I looked at the Pelagos recently (about twenty pages back, probably), and it's great - beautifully proportioned despite its solid, sporty size.  The thing is, it's pretty expensive now for what was always the "cheap" substitute for a Rolex sports watch.  And trying a Sub at the same time, despite the in some ways more elegant ratios of the Pelagos, it just felt so much cheaper.  That's partly the lightness of the titanium of course, but it's a serious thought: it's almost $5000 new, and when a Submariner is $7k, you have to think "save a little longer and get the Sub".  

 

The design of the Pelagos just isn't distinctive enough from a dozen other ETA-based divers for less money, many of which have less of an air of being a Submariner substitute.  It's not that the Pelagos is a bad watch, but it's neither cheap enough to be a bargain alternative to the Submariner, or different enough to be considered on its own merits alone.  

 

Get a titanium Planet Ocean if you want to be different, or get a classic immaculate used Sub for the same money if the aesthetic of the new one doesn't work for you.  Or if you want to get a cheaper ETA-based diver, your favourite Longines makes but one of a hundred at half the price or less.

 

Many thanks for the compliments on the Longines. It took me forever to find a good vintage watch above 36mm (Ive realized for my wrists, anything under 38mm is stretching credulity)

 

This touches on the debate that I have seen surrounding the Pelagos. While I agree it is retail priced aggressively (though tourneau quoted me $4100, not sure where you saw $5k) and employs a pedestrian movement (this fact alone is enough to encourage grey and used market sales. This is a cheap movement that is easy to service by a third party, and the watch can be had 3k used, which is a decent price) people are not looking at this watch in the right terms. From a functional tool perspective, this watch is superior to the Submariner. It is lighter, stronger, and goes deeper (though nowadays, a fact largely irrelevant). The lower thermal conductivity of titanium prevents it from getting that slick, sweaty feel that steel acquires in humid climes.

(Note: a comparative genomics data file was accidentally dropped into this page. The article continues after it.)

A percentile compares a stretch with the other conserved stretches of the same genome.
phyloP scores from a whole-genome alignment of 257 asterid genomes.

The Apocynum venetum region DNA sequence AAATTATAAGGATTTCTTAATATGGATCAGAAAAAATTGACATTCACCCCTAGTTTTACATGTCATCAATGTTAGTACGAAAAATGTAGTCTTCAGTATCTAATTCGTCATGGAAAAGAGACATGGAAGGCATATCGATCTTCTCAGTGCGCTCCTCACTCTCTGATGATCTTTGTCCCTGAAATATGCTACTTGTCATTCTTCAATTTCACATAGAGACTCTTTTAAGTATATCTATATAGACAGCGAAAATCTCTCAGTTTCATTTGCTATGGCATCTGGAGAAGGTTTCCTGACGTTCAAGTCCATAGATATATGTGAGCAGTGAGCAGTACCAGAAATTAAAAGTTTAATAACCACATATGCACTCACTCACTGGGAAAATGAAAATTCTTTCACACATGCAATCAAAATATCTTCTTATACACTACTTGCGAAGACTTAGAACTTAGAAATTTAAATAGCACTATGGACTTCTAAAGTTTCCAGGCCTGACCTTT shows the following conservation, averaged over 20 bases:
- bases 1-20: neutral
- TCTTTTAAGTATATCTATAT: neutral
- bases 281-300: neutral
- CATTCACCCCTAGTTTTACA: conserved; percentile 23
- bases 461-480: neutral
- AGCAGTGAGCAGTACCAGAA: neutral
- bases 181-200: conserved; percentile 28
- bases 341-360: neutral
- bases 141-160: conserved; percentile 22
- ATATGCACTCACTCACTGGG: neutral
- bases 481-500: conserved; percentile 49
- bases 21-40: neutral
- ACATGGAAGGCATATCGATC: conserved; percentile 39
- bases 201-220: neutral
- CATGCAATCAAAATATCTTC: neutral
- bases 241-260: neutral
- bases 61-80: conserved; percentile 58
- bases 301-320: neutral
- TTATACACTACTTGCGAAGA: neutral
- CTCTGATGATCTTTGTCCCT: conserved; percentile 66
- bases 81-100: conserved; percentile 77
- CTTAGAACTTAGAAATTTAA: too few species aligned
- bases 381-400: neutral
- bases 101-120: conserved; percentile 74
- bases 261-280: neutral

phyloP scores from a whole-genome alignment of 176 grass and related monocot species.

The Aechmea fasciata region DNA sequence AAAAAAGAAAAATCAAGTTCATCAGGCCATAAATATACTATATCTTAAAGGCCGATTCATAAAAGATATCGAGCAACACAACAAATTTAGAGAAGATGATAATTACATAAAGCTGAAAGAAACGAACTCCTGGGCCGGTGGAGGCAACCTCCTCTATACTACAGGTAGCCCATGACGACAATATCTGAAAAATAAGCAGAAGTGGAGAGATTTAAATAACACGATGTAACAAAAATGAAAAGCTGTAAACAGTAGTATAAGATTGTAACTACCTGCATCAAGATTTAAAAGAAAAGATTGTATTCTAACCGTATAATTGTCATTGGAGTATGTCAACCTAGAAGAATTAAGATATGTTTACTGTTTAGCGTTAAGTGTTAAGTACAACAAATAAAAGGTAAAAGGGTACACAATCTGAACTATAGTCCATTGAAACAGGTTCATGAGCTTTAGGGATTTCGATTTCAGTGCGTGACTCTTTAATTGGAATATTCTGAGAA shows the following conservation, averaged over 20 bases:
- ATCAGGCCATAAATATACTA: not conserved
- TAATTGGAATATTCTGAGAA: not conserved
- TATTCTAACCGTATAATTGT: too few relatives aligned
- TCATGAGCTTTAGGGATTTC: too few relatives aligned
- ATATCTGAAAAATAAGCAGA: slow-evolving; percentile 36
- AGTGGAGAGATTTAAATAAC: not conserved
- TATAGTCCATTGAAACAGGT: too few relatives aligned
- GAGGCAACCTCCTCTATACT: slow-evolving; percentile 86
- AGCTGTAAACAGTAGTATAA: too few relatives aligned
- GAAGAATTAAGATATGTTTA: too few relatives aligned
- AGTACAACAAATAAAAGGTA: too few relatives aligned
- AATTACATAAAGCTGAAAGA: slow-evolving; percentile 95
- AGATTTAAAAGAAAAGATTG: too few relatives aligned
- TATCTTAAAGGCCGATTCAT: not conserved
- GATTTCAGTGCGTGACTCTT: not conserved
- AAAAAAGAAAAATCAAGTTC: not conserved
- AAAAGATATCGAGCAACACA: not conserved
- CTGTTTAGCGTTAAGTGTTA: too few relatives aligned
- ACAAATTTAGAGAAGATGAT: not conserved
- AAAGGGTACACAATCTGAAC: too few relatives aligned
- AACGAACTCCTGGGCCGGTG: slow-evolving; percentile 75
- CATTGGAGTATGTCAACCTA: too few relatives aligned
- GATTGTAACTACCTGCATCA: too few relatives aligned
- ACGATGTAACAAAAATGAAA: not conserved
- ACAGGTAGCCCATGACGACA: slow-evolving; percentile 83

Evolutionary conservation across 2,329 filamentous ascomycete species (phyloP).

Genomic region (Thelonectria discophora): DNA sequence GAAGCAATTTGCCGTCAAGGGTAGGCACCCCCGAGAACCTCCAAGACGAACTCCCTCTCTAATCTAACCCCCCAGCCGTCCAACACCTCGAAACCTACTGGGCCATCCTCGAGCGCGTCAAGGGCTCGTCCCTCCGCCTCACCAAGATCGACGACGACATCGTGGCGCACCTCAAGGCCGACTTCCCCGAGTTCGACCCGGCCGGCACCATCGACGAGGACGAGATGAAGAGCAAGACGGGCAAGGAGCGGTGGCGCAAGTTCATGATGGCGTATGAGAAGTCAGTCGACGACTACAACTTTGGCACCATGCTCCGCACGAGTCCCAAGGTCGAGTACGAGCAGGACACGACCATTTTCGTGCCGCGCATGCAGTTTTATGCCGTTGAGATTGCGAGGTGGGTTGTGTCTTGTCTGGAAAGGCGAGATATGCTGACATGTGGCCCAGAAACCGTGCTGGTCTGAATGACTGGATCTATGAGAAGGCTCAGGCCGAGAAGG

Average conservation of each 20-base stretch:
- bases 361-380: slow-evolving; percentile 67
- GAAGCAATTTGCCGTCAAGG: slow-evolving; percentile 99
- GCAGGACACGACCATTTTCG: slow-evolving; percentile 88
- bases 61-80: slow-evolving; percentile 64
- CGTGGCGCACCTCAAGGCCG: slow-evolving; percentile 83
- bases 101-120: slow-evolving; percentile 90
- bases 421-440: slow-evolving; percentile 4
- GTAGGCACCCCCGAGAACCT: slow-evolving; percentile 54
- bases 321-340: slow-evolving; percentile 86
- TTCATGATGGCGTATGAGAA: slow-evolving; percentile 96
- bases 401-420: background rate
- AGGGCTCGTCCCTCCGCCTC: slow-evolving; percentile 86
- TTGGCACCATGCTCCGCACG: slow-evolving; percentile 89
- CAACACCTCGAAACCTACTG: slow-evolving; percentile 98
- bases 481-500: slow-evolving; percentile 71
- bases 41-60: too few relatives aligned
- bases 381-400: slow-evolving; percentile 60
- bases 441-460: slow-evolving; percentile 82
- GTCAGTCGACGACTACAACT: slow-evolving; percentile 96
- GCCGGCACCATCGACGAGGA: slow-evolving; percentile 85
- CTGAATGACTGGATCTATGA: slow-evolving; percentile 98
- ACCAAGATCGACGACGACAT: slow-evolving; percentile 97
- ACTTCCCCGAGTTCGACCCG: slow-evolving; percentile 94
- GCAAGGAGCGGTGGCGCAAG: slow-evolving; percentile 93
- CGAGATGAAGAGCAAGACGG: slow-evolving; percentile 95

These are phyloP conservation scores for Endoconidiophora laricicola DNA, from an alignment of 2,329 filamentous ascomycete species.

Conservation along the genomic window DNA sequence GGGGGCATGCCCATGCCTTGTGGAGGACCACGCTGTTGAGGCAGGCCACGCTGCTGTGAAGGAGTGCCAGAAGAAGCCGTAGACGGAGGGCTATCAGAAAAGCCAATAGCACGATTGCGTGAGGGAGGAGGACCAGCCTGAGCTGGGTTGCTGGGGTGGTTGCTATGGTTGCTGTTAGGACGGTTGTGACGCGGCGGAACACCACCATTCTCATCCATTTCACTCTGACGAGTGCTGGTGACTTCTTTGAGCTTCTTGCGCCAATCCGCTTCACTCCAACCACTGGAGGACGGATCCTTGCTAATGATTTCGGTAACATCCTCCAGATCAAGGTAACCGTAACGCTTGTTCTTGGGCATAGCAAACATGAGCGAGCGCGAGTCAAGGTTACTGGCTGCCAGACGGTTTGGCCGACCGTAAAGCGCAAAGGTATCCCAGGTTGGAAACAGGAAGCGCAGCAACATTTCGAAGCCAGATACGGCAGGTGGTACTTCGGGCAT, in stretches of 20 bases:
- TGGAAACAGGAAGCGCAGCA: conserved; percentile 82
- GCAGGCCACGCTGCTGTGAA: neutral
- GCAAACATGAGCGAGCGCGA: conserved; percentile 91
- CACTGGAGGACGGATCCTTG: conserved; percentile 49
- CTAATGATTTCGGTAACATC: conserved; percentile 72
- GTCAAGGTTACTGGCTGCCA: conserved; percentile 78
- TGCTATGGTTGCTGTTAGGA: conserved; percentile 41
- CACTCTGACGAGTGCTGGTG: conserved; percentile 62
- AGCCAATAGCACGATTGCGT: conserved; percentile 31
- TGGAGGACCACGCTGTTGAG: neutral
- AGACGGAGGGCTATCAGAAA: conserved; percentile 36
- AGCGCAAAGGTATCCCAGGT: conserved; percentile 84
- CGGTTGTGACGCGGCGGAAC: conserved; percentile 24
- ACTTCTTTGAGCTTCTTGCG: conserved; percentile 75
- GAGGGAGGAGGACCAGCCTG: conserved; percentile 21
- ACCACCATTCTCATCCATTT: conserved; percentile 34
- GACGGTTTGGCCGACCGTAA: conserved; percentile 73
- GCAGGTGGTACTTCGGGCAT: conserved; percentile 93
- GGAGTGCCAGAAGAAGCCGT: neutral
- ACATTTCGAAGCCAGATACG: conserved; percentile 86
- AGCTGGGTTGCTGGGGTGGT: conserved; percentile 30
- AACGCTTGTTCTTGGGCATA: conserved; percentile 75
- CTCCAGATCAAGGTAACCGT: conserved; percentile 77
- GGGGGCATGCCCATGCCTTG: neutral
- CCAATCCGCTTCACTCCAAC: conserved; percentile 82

The problem with the Submariner nowadays is that it was never meant to be a luxury watch. It was supposed to be a high quality, robust working tool that a working person could afford and rely on. Not cheap, but not luxury. Put simply, there is absolutely nothing in the modern submariner that makes it worth 7000 dollars. Neither the engineering nor the materials nor the COSC certification (easily acheived by watches orders of magnitude cheaper and home tinkerers everywhere). By that reasoning, I might as well go for a Daytona at 11k, since at least that offers a chronograph. The Submariner is by all means a quality piece, but you can achieve the same quality or better from any number of other brands making steel divers. What you are paying for with Rolex is the aggressive marketing, the purposeful display of conspicuous consumption, and essentially downpaying for increased resale prices down the road.

 

The titanium planet ocean does not have an adjusting bracelet, which is my primary draw to the Pelagos. My Seiko SBDC007 (Shogun) is better than the titanium PO at less than 1/3 of the price.

 

I will stand by my statement that titanium is superior to steel. People who argue about "heft" are missing the point -- anyone can build a thick and/or heavy watch. To create something that is thinner, more streamlined, and from a superior material is what takes skill. "Heft" is a scam and is about pulling wool over people's eyes. If you have ever dived with a steel diver on a steel bracelet, it gets annoying. It becomes anchor/ballast tied to your wrist. A titanium watch disappears by comparison.

 

I strongly encourage you to handle one of Seiko's Brightz/Diashield hardened titanium watches. The look is indistinguishable from steel and the mirror finish is diamond hard. You will never see swirls or hairlines in it. It is in every way the most superlative material for a functionality oriented timepiece. I wish Tudor had used a similar material but my goal in this enterprise is to find a clean, robust daily wear watch that will transition into any activity or scenario I want. To me, that is how you bond with a watch.